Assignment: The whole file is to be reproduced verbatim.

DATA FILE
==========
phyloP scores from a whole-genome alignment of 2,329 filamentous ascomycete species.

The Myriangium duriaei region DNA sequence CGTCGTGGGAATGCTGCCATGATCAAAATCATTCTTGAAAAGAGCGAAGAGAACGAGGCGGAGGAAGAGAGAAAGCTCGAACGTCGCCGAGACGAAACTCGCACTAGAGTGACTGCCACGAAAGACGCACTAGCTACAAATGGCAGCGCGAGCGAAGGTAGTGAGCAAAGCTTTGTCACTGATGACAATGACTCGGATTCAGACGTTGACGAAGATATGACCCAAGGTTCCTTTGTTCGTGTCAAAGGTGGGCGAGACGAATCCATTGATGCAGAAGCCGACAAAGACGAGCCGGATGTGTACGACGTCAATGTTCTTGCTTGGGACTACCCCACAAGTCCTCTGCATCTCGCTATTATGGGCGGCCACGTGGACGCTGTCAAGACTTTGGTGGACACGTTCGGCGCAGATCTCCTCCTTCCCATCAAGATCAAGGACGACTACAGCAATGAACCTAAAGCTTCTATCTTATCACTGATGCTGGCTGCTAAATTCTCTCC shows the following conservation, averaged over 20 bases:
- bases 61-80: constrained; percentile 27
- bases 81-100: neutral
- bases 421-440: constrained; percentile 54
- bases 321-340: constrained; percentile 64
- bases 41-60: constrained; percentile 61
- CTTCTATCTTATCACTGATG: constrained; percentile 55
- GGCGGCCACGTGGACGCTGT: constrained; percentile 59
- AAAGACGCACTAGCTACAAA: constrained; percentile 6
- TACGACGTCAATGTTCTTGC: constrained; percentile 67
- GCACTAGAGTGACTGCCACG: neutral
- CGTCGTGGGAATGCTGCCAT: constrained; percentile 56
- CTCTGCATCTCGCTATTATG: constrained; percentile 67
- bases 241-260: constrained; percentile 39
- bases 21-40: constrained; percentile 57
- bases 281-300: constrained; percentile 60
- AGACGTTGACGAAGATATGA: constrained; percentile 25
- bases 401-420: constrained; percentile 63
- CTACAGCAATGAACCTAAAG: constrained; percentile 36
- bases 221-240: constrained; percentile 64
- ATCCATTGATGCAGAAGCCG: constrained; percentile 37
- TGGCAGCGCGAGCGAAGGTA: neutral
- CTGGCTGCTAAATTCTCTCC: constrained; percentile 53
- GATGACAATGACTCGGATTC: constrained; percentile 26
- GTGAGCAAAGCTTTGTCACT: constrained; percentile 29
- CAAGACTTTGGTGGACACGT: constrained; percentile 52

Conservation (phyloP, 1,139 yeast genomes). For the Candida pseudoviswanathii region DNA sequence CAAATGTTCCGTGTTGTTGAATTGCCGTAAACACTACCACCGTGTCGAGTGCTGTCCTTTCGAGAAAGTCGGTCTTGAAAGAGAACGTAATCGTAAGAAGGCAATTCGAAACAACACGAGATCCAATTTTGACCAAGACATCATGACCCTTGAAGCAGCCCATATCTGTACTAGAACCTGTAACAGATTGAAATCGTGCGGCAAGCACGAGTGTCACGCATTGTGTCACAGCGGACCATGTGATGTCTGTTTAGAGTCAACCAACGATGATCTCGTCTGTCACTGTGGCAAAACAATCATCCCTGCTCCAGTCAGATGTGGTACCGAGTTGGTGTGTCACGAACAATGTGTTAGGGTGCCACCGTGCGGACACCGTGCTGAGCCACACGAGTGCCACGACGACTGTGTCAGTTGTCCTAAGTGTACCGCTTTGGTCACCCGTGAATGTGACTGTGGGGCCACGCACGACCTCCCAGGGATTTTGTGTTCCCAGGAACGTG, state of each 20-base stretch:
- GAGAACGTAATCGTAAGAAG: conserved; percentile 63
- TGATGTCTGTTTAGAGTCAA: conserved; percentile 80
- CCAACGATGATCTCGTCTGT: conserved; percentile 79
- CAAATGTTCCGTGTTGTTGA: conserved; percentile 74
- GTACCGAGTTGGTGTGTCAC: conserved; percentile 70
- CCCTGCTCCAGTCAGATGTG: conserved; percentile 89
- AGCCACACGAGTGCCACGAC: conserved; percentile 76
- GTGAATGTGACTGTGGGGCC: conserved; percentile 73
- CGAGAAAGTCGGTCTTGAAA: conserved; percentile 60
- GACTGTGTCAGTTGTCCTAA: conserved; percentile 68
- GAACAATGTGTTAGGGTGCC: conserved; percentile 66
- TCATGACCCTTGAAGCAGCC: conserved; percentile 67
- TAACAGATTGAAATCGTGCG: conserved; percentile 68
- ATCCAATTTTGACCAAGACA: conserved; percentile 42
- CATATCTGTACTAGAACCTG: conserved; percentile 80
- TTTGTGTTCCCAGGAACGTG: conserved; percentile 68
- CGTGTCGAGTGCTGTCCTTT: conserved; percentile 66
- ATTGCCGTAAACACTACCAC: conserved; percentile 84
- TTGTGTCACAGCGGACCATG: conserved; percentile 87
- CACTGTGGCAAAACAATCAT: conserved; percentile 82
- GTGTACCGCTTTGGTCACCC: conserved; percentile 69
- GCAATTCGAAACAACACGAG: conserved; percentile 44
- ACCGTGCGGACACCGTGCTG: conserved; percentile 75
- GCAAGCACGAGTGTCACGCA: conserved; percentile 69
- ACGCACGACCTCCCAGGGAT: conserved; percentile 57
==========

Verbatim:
phyloP scores from a whole-genome alignment of 2,329 filamentous ascomycete species.

The Myriangium duriaei region DNA sequence CGTCGTGGGAATGCTGCCATGATCAAAATCATTCTTGAAAAGAGCGAAGAGAACGAGGCGGAGGAAGAGAGAAAGCTCGAACGTCGCCGAGACGAAACTCGCACTAGAGTGACTGCCACGAAAGACGCACTAGCTACAAATGGCAGCGCGAGCGAAGGTAGTGAGCAAAGCTTTGTCACTGATGACAATGACTCGGATTCAGACGTTGACGAAGATATGACCCAAGGTTCCTTTGTTCGTGTCAAAGGTGGGCGAGACGAATCCATTGATGCAGAAGCCGACAAAGACGAGCCGGATGTGTACGACGTCAATGTTCTTGCTTGGGACTACCCCACAAGTCCTCTGCATCTCGCTATTATGGGCGGCCACGTGGACGCTGTCAAGACTTTGGTGGACACGTTCGGCGCAGATCTCCTCCTTCCCATCAAGATCAAGGACGACTACAGCAATGAACCTAAAGCTTCTATCTTATCACTGATGCTGGCTGCTAAATTCTCTCC shows the following conservation, averaged over 20 bases:
- bases 61-80: constrained; percentile 27
- bases 81-100: neutral
- bases 421-440: constrained; percentile 54
- bases 321-340: constrained; percentile 64
- bases 41-60: constrained; percentile 61
- CTTCTATCTTATCACTGATG: constrained; percentile 55
- GGCGGCCACGTGGACGCTGT: constrained; percentile 59
- AAAGACGCACTAGCTACAAA: constrained; percentile 6
- TACGACGTCAATGTTCTTGC: constrained; percentile 67
- GCACTAGAGTGACTGCCACG: neutral
- CGTCGTGGGAATGCTGCCAT: constrained; percentile 56
- CTCTGCATCTCGCTATTATG: constrained; percentile 67
- bases 241-260: constrained; percentile 39
- bases 21-40: constrained; percentile 57
- bases 281-300: constrained; percentile 60
- AGACGTTGACGAAGATATGA: constrained; percentile 25
- bases 401-420: constrained; percentile 63
- CTACAGCAATGAACCTAAAG: constrained; percentile 36
- bases 221-240: constrained; percentile 64
- ATCCATTGATGCAGAAGCCG: constrained; percentile 37
- TGGCAGCGCGAGCGAAGGTA: neutral
- CTGGCTGCTAAATTCTCTCC: constrained; percentile 53
- GATGACAATGACTCGGATTC: constrained; percentile 26
- GTGAGCAAAGCTTTGTCACT: constrained; percentile 29
- CAAGACTTTGGTGGACACGT: constrained; percentile 52

Conservation (phyloP, 1,139 yeast genomes). For the Candida pseudoviswanathii region DNA sequence CAAATGTTCCGTGTTGTTGAATTGCCGTAAACACTACCACCGTGTCGAGTGCTGTCCTTTCGAGAAAGTCGGTCTTGAAAGAGAACGTAATCGTAAGAAGGCAATTCGAAACAACACGAGATCCAATTTTGACCAAGACATCATGACCCTTGAAGCAGCCCATATCTGTACTAGAACCTGTAACAGATTGAAATCGTGCGGCAAGCACGAGTGTCACGCATTGTGTCACAGCGGACCATGTGATGTCTGTTTAGAGTCAACCAACGATGATCTCGTCTGTCACTGTGGCAAAACAATCATCCCTGCTCCAGTCAGATGTGGTACCGAGTTGGTGTGTCACGAACAATGTGTTAGGGTGCCACCGTGCGGACACCGTGCTGAGCCACACGAGTGCCACGACGACTGTGTCAGTTGTCCTAAGTGTACCGCTTTGGTCACCCGTGAATGTGACTGTGGGGCCACGCACGACCTCCCAGGGATTTTGTGTTCCCAGGAACGTG, state of each 20-base stretch:
- GAGAACGTAATCGTAAGAAG: conserved; percentile 63
- TGATGTCTGTTTAGAGTCAA: conserved; percentile 80
- CCAACGATGATCTCGTCTGT: conserved; percentile 79
- CAAATGTTCCGTGTTGTTGA: conserved; percentile 74
- GTACCGAGTTGGTGTGTCAC: conserved; percentile 70
- CCCTGCTCCAGTCAGATGTG: conserved; percentile 89
- AGCCACACGAGTGCCACGAC: conserved; percentile 76
- GTGAATGTGACTGTGGGGCC: conserved; percentile 73
- CGAGAAAGTCGGTCTTGAAA: conserved; percentile 60
- GACTGTGTCAGTTGTCCTAA: conserved; percentile 68
- GAACAATGTGTTAGGGTGCC: conserved; percentile 66
- TCATGACCCTTGAAGCAGCC: conserved; percentile 67
- TAACAGATTGAAATCGTGCG: conserved; percentile 68
- ATCCAATTTTGACCAAGACA: conserved; percentile 42
- CATATCTGTACTAGAACCTG: conserved; percentile 80
- TTTGTGTTCCCAGGAACGTG: conserved; percentile 68
- CGTGTCGAGTGCTGTCCTTT: conserved; percentile 66
- ATTGCCGTAAACACTACCAC: conserved; percentile 84
- TTGTGTCACAGCGGACCATG: conserved; percentile 87
- CACTGTGGCAAAACAATCAT: conserved; percentile 82
- GTGTACCGCTTTGGTCACCC: conserved; percentile 69
- GCAATTCGAAACAACACGAG: conserved; percentile 44
- ACCGTGCGGACACCGTGCTG: conserved; percentile 75
- GCAAGCACGAGTGTCACGCA: conserved; percentile 69
- ACGCACGACCTCCCAGGGAT: conserved; percentile 57